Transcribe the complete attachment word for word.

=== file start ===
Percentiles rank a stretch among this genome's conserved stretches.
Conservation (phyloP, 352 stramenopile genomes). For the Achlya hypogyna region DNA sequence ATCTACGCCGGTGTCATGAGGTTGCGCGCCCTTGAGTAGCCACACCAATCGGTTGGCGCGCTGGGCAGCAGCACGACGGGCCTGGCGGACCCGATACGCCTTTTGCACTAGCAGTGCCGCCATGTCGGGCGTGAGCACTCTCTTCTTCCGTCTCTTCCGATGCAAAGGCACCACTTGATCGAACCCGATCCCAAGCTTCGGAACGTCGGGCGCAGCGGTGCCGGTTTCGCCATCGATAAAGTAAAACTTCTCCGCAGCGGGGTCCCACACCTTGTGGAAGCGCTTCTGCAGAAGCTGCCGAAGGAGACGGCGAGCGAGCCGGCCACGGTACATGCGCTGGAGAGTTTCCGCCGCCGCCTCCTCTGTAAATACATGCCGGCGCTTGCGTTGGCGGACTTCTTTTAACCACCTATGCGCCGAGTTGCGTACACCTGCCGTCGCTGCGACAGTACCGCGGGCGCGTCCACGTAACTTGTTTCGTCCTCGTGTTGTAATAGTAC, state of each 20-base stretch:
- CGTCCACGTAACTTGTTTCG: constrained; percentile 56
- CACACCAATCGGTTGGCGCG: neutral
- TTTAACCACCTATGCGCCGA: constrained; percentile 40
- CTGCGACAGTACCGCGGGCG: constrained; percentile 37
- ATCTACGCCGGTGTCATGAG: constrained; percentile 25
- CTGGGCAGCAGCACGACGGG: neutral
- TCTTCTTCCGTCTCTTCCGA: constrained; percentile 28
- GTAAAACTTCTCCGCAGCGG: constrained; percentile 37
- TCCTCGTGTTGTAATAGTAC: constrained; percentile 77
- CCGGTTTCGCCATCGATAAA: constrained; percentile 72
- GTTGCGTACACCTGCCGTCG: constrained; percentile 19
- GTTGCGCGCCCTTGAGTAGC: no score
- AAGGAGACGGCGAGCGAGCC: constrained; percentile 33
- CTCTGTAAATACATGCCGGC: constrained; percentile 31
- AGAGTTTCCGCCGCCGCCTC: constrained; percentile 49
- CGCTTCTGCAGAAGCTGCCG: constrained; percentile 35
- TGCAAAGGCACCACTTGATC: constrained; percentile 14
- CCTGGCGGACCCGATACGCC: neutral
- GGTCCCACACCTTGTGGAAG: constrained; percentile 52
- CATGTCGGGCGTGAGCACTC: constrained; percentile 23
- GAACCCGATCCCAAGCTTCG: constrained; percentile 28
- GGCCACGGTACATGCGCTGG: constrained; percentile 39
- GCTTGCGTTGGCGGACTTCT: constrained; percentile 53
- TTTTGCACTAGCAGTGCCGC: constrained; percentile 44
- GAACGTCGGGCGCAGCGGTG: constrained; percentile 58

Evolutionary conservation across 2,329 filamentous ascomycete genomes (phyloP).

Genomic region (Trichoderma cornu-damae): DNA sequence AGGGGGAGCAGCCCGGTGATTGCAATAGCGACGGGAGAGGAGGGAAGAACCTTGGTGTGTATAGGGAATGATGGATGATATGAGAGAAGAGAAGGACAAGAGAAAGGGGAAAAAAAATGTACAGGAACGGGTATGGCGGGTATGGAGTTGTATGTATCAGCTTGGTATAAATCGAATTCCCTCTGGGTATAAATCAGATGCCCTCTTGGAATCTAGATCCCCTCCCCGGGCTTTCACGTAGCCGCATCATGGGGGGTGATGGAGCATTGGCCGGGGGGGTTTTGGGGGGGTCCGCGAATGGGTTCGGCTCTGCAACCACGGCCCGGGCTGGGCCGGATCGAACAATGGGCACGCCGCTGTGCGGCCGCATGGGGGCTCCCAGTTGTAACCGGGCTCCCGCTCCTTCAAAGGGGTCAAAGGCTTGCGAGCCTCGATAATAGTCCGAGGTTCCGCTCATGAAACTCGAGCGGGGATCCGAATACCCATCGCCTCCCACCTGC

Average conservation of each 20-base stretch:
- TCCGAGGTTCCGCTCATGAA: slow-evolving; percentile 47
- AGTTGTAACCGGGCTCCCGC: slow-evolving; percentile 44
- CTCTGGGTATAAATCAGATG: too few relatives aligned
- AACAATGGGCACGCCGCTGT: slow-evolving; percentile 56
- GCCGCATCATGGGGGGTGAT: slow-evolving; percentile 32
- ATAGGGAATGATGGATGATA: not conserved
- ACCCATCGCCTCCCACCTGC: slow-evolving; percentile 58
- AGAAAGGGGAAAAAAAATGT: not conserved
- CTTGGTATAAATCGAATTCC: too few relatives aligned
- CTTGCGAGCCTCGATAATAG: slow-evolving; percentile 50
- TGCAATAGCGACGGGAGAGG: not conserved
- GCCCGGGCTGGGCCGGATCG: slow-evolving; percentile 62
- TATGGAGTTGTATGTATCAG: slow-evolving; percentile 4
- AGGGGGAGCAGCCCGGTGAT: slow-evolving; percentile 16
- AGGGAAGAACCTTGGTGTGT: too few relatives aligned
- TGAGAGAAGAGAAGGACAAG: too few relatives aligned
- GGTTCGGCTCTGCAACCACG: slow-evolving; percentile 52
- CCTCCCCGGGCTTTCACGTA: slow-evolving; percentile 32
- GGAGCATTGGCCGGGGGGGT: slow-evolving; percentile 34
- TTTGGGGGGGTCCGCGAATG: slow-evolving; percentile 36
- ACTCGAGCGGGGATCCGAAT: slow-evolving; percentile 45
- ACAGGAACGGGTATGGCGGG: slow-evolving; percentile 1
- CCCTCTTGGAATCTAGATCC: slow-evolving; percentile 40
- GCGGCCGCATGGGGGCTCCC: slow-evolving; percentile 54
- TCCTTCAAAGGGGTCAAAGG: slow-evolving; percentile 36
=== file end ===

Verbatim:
Percentiles rank a stretch among this genome's conserved stretches.
Conservation (phyloP, 352 stramenopile genomes). For the Achlya hypogyna region DNA sequence ATCTACGCCGGTGTCATGAGGTTGCGCGCCCTTGAGTAGCCACACCAATCGGTTGGCGCGCTGGGCAGCAGCACGACGGGCCTGGCGGACCCGATACGCCTTTTGCACTAGCAGTGCCGCCATGTCGGGCGTGAGCACTCTCTTCTTCCGTCTCTTCCGATGCAAAGGCACCACTTGATCGAACCCGATCCCAAGCTTCGGAACGTCGGGCGCAGCGGTGCCGGTTTCGCCATCGATAAAGTAAAACTTCTCCGCAGCGGGGTCCCACACCTTGTGGAAGCGCTTCTGCAGAAGCTGCCGAAGGAGACGGCGAGCGAGCCGGCCACGGTACATGCGCTGGAGAGTTTCCGCCGCCGCCTCCTCTGTAAATACATGCCGGCGCTTGCGTTGGCGGACTTCTTTTAACCACCTATGCGCCGAGTTGCGTACACCTGCCGTCGCTGCGACAGTACCGCGGGCGCGTCCACGTAACTTGTTTCGTCCTCGTGTTGTAATAGTAC, state of each 20-base stretch:
- CGTCCACGTAACTTGTTTCG: constrained; percentile 56
- CACACCAATCGGTTGGCGCG: neutral
- TTTAACCACCTATGCGCCGA: constrained; percentile 40
- CTGCGACAGTACCGCGGGCG: constrained; percentile 37
- ATCTACGCCGGTGTCATGAG: constrained; percentile 25
- CTGGGCAGCAGCACGACGGG: neutral
- TCTTCTTCCGTCTCTTCCGA: constrained; percentile 28
- GTAAAACTTCTCCGCAGCGG: constrained; percentile 37
- TCCTCGTGTTGTAATAGTAC: constrained; percentile 77
- CCGGTTTCGCCATCGATAAA: constrained; percentile 72
- GTTGCGTACACCTGCCGTCG: constrained; percentile 19
- GTTGCGCGCCCTTGAGTAGC: no score
- AAGGAGACGGCGAGCGAGCC: constrained; percentile 33
- CTCTGTAAATACATGCCGGC: constrained; percentile 31
- AGAGTTTCCGCCGCCGCCTC: constrained; percentile 49
- CGCTTCTGCAGAAGCTGCCG: constrained; percentile 35
- TGCAAAGGCACCACTTGATC: constrained; percentile 14
- CCTGGCGGACCCGATACGCC: neutral
- GGTCCCACACCTTGTGGAAG: constrained; percentile 52
- CATGTCGGGCGTGAGCACTC: constrained; percentile 23
- GAACCCGATCCCAAGCTTCG: constrained; percentile 28
- GGCCACGGTACATGCGCTGG: constrained; percentile 39
- GCTTGCGTTGGCGGACTTCT: constrained; percentile 53
- TTTTGCACTAGCAGTGCCGC: constrained; percentile 44
- GAACGTCGGGCGCAGCGGTG: constrained; percentile 58

Evolutionary conservation across 2,329 filamentous ascomycete genomes (phyloP).

Genomic region (Trichoderma cornu-damae): DNA sequence AGGGGGAGCAGCCCGGTGATTGCAATAGCGACGGGAGAGGAGGGAAGAACCTTGGTGTGTATAGGGAATGATGGATGATATGAGAGAAGAGAAGGACAAGAGAAAGGGGAAAAAAAATGTACAGGAACGGGTATGGCGGGTATGGAGTTGTATGTATCAGCTTGGTATAAATCGAATTCCCTCTGGGTATAAATCAGATGCCCTCTTGGAATCTAGATCCCCTCCCCGGGCTTTCACGTAGCCGCATCATGGGGGGTGATGGAGCATTGGCCGGGGGGGTTTTGGGGGGGTCCGCGAATGGGTTCGGCTCTGCAACCACGGCCCGGGCTGGGCCGGATCGAACAATGGGCACGCCGCTGTGCGGCCGCATGGGGGCTCCCAGTTGTAACCGGGCTCCCGCTCCTTCAAAGGGGTCAAAGGCTTGCGAGCCTCGATAATAGTCCGAGGTTCCGCTCATGAAACTCGAGCGGGGATCCGAATACCCATCGCCTCCCACCTGC

Average conservation of each 20-base stretch:
- TCCGAGGTTCCGCTCATGAA: slow-evolving; percentile 47
- AGTTGTAACCGGGCTCCCGC: slow-evolving; percentile 44
- CTCTGGGTATAAATCAGATG: too few relatives aligned
- AACAATGGGCACGCCGCTGT: slow-evolving; percentile 56
- GCCGCATCATGGGGGGTGAT: slow-evolving; percentile 32
- ATAGGGAATGATGGATGATA: not conserved
- ACCCATCGCCTCCCACCTGC: slow-evolving; percentile 58
- AGAAAGGGGAAAAAAAATGT: not conserved
- CTTGGTATAAATCGAATTCC: too few relatives aligned
- CTTGCGAGCCTCGATAATAG: slow-evolving; percentile 50
- TGCAATAGCGACGGGAGAGG: not conserved
- GCCCGGGCTGGGCCGGATCG: slow-evolving; percentile 62
- TATGGAGTTGTATGTATCAG: slow-evolving; percentile 4
- AGGGGGAGCAGCCCGGTGAT: slow-evolving; percentile 16
- AGGGAAGAACCTTGGTGTGT: too few relatives aligned
- TGAGAGAAGAGAAGGACAAG: too few relatives aligned
- GGTTCGGCTCTGCAACCACG: slow-evolving; percentile 52
- CCTCCCCGGGCTTTCACGTA: slow-evolving; percentile 32
- GGAGCATTGGCCGGGGGGGT: slow-evolving; percentile 34
- TTTGGGGGGGTCCGCGAATG: slow-evolving; percentile 36
- ACTCGAGCGGGGATCCGAAT: slow-evolving; percentile 45
- ACAGGAACGGGTATGGCGGG: slow-evolving; percentile 1
- CCCTCTTGGAATCTAGATCC: slow-evolving; percentile 40
- GCGGCCGCATGGGGGCTCCC: slow-evolving; percentile 54
- TCCTTCAAAGGGGTCAAAGG: slow-evolving; percentile 36